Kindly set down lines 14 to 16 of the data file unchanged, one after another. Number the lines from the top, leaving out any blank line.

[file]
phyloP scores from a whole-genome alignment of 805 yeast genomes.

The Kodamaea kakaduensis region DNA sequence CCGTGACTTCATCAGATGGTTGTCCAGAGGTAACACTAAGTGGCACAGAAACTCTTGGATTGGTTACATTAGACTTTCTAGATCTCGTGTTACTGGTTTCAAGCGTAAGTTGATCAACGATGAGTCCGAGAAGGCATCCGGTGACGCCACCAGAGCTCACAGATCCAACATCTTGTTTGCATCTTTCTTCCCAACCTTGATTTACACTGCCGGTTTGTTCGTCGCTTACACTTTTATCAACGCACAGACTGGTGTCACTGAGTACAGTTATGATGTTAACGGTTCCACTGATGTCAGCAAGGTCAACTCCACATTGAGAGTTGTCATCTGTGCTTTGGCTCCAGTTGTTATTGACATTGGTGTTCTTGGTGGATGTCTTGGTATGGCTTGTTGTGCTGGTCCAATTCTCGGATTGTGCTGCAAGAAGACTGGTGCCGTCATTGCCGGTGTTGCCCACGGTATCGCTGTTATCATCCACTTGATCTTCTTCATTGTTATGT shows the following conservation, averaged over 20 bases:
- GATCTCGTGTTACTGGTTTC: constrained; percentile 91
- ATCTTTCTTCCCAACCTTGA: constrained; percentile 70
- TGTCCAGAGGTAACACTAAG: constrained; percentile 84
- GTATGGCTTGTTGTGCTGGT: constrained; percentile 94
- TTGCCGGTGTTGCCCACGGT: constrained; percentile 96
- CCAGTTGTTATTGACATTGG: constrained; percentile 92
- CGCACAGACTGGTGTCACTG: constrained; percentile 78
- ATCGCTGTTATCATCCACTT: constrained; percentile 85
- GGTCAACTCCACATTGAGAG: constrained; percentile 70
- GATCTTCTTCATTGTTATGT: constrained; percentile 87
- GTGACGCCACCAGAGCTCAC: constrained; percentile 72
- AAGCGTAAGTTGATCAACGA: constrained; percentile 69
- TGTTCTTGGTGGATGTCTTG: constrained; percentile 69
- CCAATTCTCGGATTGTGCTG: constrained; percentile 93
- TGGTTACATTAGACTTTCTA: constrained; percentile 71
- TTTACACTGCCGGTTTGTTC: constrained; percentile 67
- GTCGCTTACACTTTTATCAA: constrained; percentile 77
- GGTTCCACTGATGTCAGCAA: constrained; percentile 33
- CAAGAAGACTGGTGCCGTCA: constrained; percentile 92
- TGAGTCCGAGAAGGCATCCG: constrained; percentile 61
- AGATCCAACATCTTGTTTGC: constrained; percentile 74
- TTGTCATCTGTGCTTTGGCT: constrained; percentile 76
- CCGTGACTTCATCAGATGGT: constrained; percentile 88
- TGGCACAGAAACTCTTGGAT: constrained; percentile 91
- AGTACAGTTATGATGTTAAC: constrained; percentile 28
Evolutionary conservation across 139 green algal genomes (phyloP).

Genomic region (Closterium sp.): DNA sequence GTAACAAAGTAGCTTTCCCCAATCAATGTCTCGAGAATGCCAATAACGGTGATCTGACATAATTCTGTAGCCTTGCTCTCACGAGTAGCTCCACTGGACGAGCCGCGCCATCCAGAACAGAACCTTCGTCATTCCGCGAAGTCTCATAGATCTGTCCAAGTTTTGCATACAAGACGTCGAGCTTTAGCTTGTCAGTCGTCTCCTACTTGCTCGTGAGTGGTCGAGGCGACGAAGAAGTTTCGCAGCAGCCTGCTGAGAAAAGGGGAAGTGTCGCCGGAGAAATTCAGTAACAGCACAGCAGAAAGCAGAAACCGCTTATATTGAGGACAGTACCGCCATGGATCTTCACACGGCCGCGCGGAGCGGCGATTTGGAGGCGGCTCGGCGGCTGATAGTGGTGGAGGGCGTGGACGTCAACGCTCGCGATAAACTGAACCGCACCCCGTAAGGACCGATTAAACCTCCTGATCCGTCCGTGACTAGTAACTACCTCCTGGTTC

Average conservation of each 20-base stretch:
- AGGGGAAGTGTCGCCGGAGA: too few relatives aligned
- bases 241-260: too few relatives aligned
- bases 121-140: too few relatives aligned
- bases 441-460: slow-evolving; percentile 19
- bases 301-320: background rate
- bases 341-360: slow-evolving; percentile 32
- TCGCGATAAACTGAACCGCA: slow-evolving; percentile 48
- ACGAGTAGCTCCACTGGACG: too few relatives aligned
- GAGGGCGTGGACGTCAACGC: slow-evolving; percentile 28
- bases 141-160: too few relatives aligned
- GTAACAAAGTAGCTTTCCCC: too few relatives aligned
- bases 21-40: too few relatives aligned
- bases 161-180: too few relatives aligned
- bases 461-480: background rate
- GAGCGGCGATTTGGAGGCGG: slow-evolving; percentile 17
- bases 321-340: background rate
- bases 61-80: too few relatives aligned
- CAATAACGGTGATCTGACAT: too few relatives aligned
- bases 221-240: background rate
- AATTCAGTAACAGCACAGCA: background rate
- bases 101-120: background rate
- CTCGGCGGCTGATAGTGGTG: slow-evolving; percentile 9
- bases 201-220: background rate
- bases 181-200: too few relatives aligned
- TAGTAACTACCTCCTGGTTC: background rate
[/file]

- AAGCGTAAGTTGATCAACGA: constrained; percentile 69
- TGTTCTTGGTGGATGTCTTG: constrained; percentile 69
- CCAATTCTCGGATTGTGCTG: constrained; percentile 93